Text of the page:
See View and manage past versions in Git.

You can compare one published branch with other published branches.

Git branches on the web portal

For example, the hotfix1 branch has one commit that the interactive branch lacks, but it is missing two commits that the interactive branch has. You can choose the links to drill down further to get details about these differences. Or, you can compare from the context menu of the branch.

Comparing Git branches on the web portal

A page appears to display the two commits that hotfix1 lacks and that interactive has.

Comparing Git branches on the web portal

When you choose Swap branches to swap the branches, a page appears to show you the commit that hotfix1 has and interactive lacks.

Comparing Git branches on the web portal

  • Q: I was blocked by the system because I don’t have permission. How do I get it?

    A:

  • Q: When I tried to merge I was blocked by conflicts. How do I resolve them?

    A: Resolve Git conflicts.

  • Q: When I create a branch, does it matter whether I choose branch-name (a local branch) or origin/branch-name (a remote branch)?

    A: Yes. For example:

    Branch source options

    If you create a branch from interactive, then the branch is unpublished. This means it exists only on your dev machine until you decide to publish it. If you create a branch from origin/interactive, then the branch is automatically published.

  • Q: Why did I get the following message when I tried to switch to another branch?

    A: If your current branch references a different commit than the branch to which you want to switch (and this is often the case), then you must first commit or undo your uncommitted changes.

    Switching branches blocked by uncommitted changes
  • Q: What can I do if I’m not ready to commit my changes but I want to switch to another branch?

    A: You have a couple of options:

    • If you don’t need the changes can undo them from changes page (Keyboard: Ctrl + 0, G).

    • You can create a new local branch and commit the changes there. For example, you make some changes in the master branch. You decide that you want to put these changes away and try a different approach. You can create a possible_fix branch based on master, switch to possible_fix, and commit the changes in that branch.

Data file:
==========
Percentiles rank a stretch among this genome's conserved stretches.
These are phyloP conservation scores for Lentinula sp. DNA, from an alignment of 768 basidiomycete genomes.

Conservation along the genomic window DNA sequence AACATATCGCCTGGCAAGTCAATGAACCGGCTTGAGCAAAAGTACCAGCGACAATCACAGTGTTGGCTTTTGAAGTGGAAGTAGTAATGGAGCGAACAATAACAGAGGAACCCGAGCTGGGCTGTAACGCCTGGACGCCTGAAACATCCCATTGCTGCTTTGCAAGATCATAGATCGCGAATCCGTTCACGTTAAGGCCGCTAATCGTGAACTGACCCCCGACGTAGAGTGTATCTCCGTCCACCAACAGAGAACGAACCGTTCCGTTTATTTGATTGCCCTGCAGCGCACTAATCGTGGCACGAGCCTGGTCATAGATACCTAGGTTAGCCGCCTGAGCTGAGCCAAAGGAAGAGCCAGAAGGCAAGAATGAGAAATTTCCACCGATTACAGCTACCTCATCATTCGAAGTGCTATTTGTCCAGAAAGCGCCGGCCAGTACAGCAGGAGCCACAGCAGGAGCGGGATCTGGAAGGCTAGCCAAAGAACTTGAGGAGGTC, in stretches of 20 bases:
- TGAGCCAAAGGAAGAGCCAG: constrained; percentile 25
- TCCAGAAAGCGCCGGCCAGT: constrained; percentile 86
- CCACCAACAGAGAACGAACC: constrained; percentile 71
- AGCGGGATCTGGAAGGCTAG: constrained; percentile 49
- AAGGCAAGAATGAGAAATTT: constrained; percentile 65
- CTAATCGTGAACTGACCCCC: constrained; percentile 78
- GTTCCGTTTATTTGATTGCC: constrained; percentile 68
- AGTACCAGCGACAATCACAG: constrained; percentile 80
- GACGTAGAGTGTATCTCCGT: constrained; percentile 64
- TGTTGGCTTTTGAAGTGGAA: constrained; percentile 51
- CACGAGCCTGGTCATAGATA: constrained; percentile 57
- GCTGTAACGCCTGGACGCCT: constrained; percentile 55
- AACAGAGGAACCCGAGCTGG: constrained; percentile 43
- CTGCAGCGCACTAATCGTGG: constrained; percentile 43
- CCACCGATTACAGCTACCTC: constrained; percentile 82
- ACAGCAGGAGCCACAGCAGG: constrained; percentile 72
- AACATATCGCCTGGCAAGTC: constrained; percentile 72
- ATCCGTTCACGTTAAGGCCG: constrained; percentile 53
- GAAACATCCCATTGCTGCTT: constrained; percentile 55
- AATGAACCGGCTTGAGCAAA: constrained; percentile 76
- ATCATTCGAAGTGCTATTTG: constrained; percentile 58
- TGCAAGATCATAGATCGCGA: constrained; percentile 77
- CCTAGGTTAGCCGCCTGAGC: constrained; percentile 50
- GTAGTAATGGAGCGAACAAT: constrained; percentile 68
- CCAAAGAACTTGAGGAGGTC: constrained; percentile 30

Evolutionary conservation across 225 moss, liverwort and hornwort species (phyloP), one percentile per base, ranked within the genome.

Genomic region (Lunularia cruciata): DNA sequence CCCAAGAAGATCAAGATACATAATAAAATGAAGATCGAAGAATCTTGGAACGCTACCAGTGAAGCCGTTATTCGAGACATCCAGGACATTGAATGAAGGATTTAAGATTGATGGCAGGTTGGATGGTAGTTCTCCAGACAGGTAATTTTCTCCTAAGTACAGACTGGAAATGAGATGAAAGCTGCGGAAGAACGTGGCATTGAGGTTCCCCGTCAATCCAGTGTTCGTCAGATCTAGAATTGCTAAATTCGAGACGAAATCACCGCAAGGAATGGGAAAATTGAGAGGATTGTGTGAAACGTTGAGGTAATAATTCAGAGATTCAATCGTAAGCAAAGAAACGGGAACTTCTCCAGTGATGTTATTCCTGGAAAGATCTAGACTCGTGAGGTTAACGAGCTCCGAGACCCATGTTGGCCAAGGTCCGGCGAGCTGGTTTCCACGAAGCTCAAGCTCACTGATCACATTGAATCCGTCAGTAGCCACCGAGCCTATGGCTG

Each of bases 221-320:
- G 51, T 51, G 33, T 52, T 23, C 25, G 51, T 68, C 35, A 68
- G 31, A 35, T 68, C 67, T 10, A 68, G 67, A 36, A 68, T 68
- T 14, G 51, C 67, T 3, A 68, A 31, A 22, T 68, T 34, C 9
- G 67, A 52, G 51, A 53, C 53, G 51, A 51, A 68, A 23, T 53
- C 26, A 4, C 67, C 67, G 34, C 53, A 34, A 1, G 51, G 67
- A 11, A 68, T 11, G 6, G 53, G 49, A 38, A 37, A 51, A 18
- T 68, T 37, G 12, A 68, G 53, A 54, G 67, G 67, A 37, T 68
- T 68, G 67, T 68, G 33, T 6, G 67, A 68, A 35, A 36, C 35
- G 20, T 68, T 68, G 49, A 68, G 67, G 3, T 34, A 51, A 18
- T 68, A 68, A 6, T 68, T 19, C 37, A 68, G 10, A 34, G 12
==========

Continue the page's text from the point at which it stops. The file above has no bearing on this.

• You can stash the changes from the command prompt. See Work from the Git command prompt.

  • Q: I want to merge my topic branch into our master branch. The topic branch contains a lot of commits that I don’t want to include in the history. How can I combine them into a single commit before I merge?

    A: You can squash commits from the command prompt. See Work from the Git command prompt.

  • Q: I see a branch in my published branches section, but on the web portal, I don’t see the branch. What happened? Is the branch published or not?

    A: When a branch appears in the published branches section, this indicates that the branch was published at one point by someone on the team. After that, someone might have unpublished the branch. You can move the branch to your unpublished branches section by selecting the branch, opening its context menu and choosing Unpublish Branch, and then choosing Refresh Refresh.

  • Q: Can I apply different permissions to different branches?

    A: Yes. See Git repository permissions.

  • Q: Can I work from the command prompt?

    A: Yes. Work from the Git command prompt.

  • Q: Can I create a branch from a specific commit or tag?

    A: Yes. You can do this from the command prompt using the <start-point> option. See Git-scm: git-branch(1) Manual Page

  • Q: What are some other uses for branches?

    A: Many teams use long-standing branches to:

    • Manage concurrent work by multiple teams on the same codebase

    • Isolate risks that are introduced by different sets of changes to the codebase

    • Take snapshots and then support subsequent isolated changes (for example, to create a release branch)

    See Git-scm: Git Branching - Branching Workflows and Visual Studio TFS Branching Guide.

  • Q: Where can I get more information about how branches work in Git?

    A: Git-scm: Git Branching